“There used to be this festival in New Mexico and he used to attend and I’d been there once, and he’d teach musicians how to be Planxty. I thought that was quite charming and slightly mad! He didn’t come in on the ground floor, as it were,” says Andy.
Precious Heroes is all about the unsung ordinary men and women who have done great things in life but who have never gained the recognition of the masses.
Luke Plumb and Andy IrvineWhat is Andy’s definition of a hero and how did the album come together, I ask.
“The people I sing about are all heroes in their own way, from Ballymoney singer Joe Holmes to truck drivers, to Nixie Boran, communist and leader of the Castlecomer miners. Most people have the hero within them somewhere,” he says.
On the album, Andy sings about Frank Ryan and his fight against fascism; political commentator Fintan O’Toole and others believe Trump has begun a trial run on fascism in the USA. Would Andy agree that are we living in dangerous times?
“Yes, I would agree,” he affirms. “I read [O’Toole’s] article myself and it was a real eye-opener in a lot of ways. One certainly had the impression that the world is moving so far right that is it moving into a dangerously fascistic state.
“They way O’Toole underlines the trial runs, as he called it, the fact that you can do something terrible, like the separation of children at the Mexican border – that you can make people feel that this is OK. That is Hitler-like.
“Six or nine months ago I thought this is not going to last. I thought people were surely going to move towards people like Sanders and Corbyn – people would move towards ‘sane’ politicians, but it’s not happening at the moment.
“The situation in Australia is unbelievable. They’re trying to build AUS$5billion worth of coal-powered power stations. The world has gone mad.”
Andy also admits to having got himself into trouble with other musicians for ‘harassing’ them about not going to Israel.
“All of that is quite sad because there are a lot of good people in Israel that one would like to play music for but you have to take a standpoint,” he says.
Planxty, reunited for a concert in Belfast’s Waterfront Hall in 2005, with Andy Irvine second left Picture: Niall Carson“It’s frustrating that the world-famous musicians and singers don’t do a bit more. If Bob Dylan or somebody of his ilk – not that Bob would do it – but Bruce Springsteen, I’ve always felt, could write a great song that would just say ‘F*** it!’ but he’s never quite done that. If he stood for president, which he surely wouldn’t want to be, he’d surely get in. Because that’s the way American people are, they’ve already voted in B-film actor Ronald Reagan.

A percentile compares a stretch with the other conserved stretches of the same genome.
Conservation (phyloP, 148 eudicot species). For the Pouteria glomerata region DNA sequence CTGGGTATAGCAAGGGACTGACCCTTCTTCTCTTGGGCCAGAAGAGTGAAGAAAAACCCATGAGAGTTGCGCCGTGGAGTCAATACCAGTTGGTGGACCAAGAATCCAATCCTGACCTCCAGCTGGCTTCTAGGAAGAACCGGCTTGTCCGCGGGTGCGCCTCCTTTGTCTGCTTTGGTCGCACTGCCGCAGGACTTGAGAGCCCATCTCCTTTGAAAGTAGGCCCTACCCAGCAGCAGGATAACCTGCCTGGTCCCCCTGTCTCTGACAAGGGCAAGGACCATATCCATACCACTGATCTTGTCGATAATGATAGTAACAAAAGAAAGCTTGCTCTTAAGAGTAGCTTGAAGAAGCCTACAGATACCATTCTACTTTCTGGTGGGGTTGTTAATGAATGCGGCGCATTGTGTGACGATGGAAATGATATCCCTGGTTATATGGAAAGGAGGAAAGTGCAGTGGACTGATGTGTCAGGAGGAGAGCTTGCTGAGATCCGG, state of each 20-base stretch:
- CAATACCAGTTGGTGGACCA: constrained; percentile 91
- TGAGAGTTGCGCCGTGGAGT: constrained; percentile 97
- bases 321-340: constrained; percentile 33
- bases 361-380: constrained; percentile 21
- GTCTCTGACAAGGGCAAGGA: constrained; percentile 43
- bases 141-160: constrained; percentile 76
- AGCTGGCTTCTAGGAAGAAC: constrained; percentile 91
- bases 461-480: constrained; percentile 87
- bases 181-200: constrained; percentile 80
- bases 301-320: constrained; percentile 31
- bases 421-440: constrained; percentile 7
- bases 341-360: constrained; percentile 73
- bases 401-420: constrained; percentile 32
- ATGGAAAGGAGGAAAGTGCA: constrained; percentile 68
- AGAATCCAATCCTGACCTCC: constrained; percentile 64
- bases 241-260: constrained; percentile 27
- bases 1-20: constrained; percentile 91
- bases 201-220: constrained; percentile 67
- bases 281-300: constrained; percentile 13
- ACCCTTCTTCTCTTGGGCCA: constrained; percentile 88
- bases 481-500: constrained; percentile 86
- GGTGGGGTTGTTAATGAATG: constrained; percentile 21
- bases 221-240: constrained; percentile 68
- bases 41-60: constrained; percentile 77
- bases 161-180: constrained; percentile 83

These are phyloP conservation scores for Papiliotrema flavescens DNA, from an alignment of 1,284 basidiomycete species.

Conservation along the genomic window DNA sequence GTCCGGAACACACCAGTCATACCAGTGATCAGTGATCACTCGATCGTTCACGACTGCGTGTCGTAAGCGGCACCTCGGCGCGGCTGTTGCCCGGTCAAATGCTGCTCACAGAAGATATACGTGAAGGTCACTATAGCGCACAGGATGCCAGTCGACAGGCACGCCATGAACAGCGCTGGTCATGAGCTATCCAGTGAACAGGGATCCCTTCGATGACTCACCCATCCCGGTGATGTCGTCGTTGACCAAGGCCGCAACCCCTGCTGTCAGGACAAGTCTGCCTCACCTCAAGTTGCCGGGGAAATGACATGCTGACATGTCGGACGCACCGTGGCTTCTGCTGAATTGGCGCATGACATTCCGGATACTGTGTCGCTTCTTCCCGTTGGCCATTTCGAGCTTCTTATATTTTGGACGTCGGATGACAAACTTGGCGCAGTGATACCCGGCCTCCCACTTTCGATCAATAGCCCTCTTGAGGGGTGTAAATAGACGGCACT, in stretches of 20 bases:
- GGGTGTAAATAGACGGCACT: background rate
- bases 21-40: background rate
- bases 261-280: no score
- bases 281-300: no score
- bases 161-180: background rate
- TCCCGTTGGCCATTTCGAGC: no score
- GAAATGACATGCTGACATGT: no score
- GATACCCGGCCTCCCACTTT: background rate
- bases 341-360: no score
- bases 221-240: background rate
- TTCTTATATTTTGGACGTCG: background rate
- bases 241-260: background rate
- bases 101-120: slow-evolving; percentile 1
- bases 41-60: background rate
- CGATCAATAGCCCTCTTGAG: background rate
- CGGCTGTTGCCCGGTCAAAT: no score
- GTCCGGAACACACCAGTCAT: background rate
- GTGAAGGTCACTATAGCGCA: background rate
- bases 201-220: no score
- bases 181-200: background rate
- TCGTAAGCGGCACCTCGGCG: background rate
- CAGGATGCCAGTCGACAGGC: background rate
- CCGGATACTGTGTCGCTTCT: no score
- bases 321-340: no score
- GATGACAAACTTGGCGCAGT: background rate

“However, I always had high hopes for Roger Waters from Pink Floyd and Frances Black – now there’s a hero for you.”
Next up for Andy – no, he never stops working – is an album of Woody Guthrie songs, a project he has been thinking about for as long as he can remember. Recording starts this month. But then Andy comes up with a real surprise.
“In September I’ll also be working with jazz double-bassist Lindsey Horner from New York who played on my album Way Out Yonder. He’s a great musician and a nice guy. He has this idea that we get together and record a ‘jazz-ish’ album of songs that I would have heard my mother sing.
“I’m always going on that my mother didn’t know a whole song from a hole in the ground but she did know a lot of great 30s and 40s standards. I’ve had this idea for quite a long time and was appalled when Dylan jumped the gun and preceded me!
“I haven’t listened to his and I’m not going to, but I really look forward to singing the likes of These Foolish Things. My mother met Jack Strachey, the composer, and I met him once. I don’t know how that will go with my fans but hopefully it will be great music.”
Andy and Kumiko have left Fermanagh for Wexford since we last chatted.
“I decided that at my advanced age it would be better to live in a place that I owned so we bought a house outside Gorey. I miss Fermanagh, I have to say, but where we are now is nice and it’s ours,” he says in a sentence that says a lot about the uneven rewards of being a folk singer, no matter how revered.
Mr Irvine will also be going quite a few live gigs later this year with possibly a gig in Colum Sands’ Rostrevor Folk Club on October 29.
“Then we have four gigs with Dónal Lunny, Paul Brady, Kevin Burke and myself in October,” he says. “There’s also a Liam Ó Floinn tribute concert on 28 October and I’m hoping Ushers Island will be one of the bands playing there.”
Here's some info on the great line-up of musicians who helps make "Precious Heroes" such a great album.
|Instrument||Bouzouki, mandola, octave mandola, harmonica & vocal|
|About||Andy Irvine is one of the great Irish singers, his voice one of a handful of truly great ones that gets to the very soul of Ireland. He has been hailed as “a tradition in himself”.|
|Instrument||Mandolin, guitar, programming, bouzouki, guitar & vocal|
|About||Through his work with Shooglenifty, Peter Daffy and as a Solo performer, Luke Plumb has established a reputation as a driving force in acoustic music on the global stage.|